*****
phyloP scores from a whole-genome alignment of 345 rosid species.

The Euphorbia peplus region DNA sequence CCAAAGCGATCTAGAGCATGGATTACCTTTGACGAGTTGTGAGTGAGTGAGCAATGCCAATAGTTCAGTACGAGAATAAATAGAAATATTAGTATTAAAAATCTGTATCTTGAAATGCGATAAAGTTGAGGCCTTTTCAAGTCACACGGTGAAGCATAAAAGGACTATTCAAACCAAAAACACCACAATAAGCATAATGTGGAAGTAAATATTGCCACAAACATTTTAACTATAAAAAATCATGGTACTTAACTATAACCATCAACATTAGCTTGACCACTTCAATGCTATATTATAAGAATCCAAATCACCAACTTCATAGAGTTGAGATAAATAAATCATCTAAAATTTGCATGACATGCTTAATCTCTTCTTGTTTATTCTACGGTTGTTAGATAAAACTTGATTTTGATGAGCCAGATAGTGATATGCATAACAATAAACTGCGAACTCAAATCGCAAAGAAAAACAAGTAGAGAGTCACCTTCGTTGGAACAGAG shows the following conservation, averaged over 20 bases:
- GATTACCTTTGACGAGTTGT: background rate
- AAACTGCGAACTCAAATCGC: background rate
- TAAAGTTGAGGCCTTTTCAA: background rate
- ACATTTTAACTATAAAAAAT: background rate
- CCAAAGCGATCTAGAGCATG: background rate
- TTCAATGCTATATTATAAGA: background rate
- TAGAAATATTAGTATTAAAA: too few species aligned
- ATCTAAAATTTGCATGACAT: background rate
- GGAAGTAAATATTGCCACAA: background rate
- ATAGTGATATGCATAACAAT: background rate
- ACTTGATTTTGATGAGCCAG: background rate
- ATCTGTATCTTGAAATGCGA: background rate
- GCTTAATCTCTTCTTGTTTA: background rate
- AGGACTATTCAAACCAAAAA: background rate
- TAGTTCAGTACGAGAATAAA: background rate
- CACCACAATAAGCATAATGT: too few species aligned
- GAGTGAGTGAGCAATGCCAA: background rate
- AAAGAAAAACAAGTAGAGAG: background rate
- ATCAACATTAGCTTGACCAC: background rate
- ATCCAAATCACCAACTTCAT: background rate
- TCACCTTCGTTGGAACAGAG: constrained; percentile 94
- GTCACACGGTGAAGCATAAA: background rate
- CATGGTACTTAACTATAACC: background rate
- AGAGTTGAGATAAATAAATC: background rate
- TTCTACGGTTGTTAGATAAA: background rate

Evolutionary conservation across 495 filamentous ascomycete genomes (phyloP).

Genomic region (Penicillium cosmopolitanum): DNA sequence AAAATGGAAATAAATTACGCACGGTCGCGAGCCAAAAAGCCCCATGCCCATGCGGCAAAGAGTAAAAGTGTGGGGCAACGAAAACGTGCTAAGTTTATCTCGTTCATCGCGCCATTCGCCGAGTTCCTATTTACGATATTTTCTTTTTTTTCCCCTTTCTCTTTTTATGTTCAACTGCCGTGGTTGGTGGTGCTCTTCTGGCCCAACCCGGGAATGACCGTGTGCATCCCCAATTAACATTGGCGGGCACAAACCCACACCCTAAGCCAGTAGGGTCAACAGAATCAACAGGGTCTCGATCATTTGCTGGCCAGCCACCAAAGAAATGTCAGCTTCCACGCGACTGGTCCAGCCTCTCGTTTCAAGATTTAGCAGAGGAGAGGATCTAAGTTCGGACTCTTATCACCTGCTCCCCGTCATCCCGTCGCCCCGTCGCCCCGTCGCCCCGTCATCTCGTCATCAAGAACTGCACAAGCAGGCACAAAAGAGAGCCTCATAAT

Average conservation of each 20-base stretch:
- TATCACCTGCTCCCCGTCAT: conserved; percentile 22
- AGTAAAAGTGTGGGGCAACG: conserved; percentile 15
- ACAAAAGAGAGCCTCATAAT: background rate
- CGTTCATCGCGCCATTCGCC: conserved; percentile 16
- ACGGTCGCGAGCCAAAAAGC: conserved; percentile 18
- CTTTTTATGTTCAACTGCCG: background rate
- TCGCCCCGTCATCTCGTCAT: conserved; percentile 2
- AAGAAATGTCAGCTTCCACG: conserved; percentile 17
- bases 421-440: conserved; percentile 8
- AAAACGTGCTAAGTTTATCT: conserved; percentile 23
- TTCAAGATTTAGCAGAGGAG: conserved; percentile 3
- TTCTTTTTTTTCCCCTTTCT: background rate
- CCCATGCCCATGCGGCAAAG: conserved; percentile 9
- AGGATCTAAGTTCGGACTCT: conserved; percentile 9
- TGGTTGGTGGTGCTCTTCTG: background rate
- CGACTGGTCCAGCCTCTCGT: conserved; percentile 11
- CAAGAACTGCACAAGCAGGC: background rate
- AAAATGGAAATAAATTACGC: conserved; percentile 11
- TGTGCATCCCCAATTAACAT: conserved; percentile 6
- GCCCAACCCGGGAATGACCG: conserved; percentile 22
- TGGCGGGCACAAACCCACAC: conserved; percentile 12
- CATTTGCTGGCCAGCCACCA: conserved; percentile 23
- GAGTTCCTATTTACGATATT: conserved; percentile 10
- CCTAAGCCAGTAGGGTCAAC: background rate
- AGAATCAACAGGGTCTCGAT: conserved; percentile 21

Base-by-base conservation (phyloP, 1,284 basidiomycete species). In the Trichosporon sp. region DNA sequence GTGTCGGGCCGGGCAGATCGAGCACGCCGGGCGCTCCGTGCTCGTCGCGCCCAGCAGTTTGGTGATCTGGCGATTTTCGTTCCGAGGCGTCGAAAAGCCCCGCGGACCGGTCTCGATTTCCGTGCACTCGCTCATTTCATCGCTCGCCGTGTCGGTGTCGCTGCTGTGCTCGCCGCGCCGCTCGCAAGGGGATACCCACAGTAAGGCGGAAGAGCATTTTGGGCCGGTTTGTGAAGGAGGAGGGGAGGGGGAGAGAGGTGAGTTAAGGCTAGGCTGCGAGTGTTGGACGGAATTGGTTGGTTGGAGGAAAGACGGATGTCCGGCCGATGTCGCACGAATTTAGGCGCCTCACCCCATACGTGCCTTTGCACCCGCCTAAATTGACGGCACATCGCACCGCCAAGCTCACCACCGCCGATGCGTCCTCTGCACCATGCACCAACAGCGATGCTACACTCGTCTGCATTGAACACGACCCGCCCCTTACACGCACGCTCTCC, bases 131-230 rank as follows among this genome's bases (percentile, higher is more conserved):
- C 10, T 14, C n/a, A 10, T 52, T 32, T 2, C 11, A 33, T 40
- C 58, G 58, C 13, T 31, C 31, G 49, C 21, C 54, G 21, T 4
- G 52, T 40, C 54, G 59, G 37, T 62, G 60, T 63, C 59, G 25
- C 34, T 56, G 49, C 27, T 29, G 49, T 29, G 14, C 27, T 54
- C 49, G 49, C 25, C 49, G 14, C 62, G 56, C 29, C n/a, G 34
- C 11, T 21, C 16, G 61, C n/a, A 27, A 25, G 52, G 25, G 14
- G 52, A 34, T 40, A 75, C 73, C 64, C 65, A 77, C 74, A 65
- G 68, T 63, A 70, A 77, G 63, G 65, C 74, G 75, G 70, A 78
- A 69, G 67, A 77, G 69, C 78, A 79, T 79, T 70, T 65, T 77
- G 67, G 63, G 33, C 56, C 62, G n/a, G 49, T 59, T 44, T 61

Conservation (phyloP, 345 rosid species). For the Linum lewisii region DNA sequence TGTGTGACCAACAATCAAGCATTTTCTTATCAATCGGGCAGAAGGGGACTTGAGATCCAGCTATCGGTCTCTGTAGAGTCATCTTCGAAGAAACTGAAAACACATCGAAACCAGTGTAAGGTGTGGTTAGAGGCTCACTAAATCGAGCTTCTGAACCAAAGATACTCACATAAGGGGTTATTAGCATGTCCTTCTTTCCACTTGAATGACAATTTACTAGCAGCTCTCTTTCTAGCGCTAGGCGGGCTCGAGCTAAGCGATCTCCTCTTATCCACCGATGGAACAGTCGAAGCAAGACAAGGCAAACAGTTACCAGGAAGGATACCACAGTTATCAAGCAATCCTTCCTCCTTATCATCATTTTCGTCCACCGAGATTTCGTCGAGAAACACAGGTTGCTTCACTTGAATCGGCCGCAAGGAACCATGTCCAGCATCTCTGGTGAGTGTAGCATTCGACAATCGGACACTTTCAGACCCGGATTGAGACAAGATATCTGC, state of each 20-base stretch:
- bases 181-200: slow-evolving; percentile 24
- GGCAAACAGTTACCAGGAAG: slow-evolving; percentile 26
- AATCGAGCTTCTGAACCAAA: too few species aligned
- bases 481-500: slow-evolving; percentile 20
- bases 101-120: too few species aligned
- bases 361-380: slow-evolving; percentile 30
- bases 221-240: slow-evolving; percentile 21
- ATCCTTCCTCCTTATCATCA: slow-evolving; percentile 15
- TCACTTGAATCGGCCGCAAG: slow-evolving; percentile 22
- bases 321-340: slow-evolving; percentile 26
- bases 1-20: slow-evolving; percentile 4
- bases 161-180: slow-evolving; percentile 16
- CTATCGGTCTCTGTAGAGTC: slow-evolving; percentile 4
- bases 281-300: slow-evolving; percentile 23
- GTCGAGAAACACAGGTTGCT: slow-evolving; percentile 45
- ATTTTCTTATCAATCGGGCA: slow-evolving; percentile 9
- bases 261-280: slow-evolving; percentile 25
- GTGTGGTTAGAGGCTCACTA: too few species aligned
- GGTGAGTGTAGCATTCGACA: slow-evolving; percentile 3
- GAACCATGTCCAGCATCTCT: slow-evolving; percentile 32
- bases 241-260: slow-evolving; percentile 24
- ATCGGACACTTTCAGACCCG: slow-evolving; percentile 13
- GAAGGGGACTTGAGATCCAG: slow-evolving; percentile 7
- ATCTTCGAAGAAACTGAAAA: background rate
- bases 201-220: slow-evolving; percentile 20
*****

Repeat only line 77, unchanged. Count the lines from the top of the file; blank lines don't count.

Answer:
- bases 321-340: slow-evolving; percentile 26